Monday, August 25, 2014

The New Broadsheets




I am currently reading a lot of Canadian history. It reminds me of how much newspapering and journalism has changed, in my own lifetime. How much it has declined.

In the old days, right up to the generation just before my own, newspapering was a working class occupation. Nobody in the newsroom had a degree of any kind. Peter Gzowski did, a B.A., and was thought of as a real egghead as a result.

This was a very good arrangement for several reasons. Probably most importantly, it meant that journalizing was by its nature anti-establishment. You got the unofficial view, a contrast from the view you got from the government, the schools, the professions, the academy. Which is the reason for having a fourth estate.

Second, people got into newspapering, and rose in the trade, because they wrote well. This is not something that can be taught. And because they had an interesting, unconventional turn of mind—that’s what news is, the interesting and the unexpected. Again, this is not something that can be taught.

Third, under this system, journalism was an outlet for very bright working class kids, who otherwise have nowhere to go and no chance to make good.

Contemporary journalism, as in “the mainstream media” or “the legacy media” has lost its way and is no longer worth watching or reading, because none of this is any longer the case. Back in about the 1960s, newspapermen decided to join the establishment, and become a “profession.” This just does not work. If they are just going to parrot the establishment view, there is no longer any reason to read a newspaper or to watch the news. Worse, by requiring j-school instead of sinking or swimming on the job, we have ended up with a lot of journalists who have no ability to write and no nose for news. And we have priced the job beyond the means of those bright working class kids.

From this perspective, all the “new media” are really doing is restoring journalism as it always was: a non-establishment, ordinary-citizen voice.

It seems to me no coincidence that the very best Canadian political blogs, Kathy Shaidle’s Five Feet of Fury and Kate McMillan’s Small Dead Animals, are both put out by working-class women. I am not working class by any definition I can think of, but that is certainly what I want to read. There is no reason to read what you already know.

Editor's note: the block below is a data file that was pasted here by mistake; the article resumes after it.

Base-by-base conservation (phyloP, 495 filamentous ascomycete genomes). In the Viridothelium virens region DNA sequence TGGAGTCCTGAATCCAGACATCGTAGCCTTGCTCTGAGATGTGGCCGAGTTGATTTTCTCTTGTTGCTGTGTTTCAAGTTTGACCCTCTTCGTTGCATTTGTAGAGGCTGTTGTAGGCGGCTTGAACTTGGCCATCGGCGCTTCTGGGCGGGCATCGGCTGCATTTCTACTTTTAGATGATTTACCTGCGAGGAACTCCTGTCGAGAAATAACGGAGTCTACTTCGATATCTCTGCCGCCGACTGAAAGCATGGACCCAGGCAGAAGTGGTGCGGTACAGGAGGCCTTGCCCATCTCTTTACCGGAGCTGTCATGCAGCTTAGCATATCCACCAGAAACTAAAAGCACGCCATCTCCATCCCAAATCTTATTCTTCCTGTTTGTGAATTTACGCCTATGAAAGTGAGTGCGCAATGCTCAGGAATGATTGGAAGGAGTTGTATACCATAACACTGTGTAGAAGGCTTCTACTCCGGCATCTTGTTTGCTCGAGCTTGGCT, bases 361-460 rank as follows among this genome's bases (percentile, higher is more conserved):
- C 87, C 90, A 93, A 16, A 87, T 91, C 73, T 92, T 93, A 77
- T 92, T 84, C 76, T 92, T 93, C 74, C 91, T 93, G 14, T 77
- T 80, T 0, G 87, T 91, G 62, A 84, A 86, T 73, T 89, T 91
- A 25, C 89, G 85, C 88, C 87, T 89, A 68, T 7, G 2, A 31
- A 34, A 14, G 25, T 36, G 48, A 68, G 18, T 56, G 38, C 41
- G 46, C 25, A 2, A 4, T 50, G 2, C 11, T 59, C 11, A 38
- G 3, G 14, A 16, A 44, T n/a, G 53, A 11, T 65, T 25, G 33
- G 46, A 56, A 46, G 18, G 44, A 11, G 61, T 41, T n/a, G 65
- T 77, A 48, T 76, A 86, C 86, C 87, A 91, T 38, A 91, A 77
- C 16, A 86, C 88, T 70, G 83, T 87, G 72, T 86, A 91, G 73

Sunday, August 17, 2014

Job Loss

Ned Ludd.

A lot of people are worried about job loss with increasing computerization. And yes, for sure, there will be job loss.Just as there was in the Industrial Revolution: a few jobs lost. An exponentially larger number of new jobs gained.

Why? Because, when things get easier to make, they become cheaper to make. More people can buy them. Therefore, you make more. Therefore, more, not fewer jobs. That now one man can make ten shirts a day, whereas before, he could only make one, will be a problem only if the total number of shirts manufactured remains the same. Which is extremely unlikely if suddenly shirts cost only ten dollars, when before they cost a hundred.

Our awareness of this has been terribly distorted by Marxist doctrine. Marx predicted that, with industrialization, the “proletariat,” the class of urban factory workers, would grow and grow until it included nearly everyone, while they became poorer and poorer. Meanwhile, the wealth would concentrate in the hands of a very few “grand bourgeoisie” or rich capitalists.

This theory was, of course, embraced by the ruling classes, because it warned against a threat to their rule. Marx was the original reactionary. The original counter-revolutionary.

History has not turned out that way at all. Marx missed the mark, disproving his theory. The proletariat has instead grown richer, and, in developed countries, smaller. In the meantime, rich capitalists have almost completely disappeared, replaced by publicly-held corporations. There is much less disparity in wealth now than at the beginning of the Insutrial Revolution, when the bottom class was literally starving, while the top class thought working for a living, indeed doing anything for money, was beneath contempt.

Faced with this stark disproof of something in which they've invested a lot of their own das capital, a lot of folks, notably the ruling classes, just elide or falsify the facts; so that we get a distorted Dickensian history. Kind of like our perspective on the Dark Ages--dark mostly because nobody wants to look at them.

In the Industrial Revolution, it was the very poorest who most quickly and obviously benefitted. It took less skill and training to run a mechanical loom than it once did to make cloth by hand. The men who flooded into the factories might not have had a great life, but it was a lot better than that of the typical rural agricultural labourer. Which almost everybody was before the good old IR.

We see the same today. Already, the information revolution has generated a huge number of new jobs for the very poorest of the poor. In Asia. Where to some folks they don't count.

Ah, but the Luddites would say, and did, that there was and will be job loss for the skilled tradesman. The special skills needed by the town tinsmith or weaver no longer had any value after the Industrial Revolution, being readily replaced by unskilled labour and machine. That is true, and we will probably see something like this again, in clerical work and some of the professions. We already have. When I was going to university, I worked summers, nights, and weekends as a posting clerk in banks, and ran the telephone switchboard in hotels. Both jobs are now gone.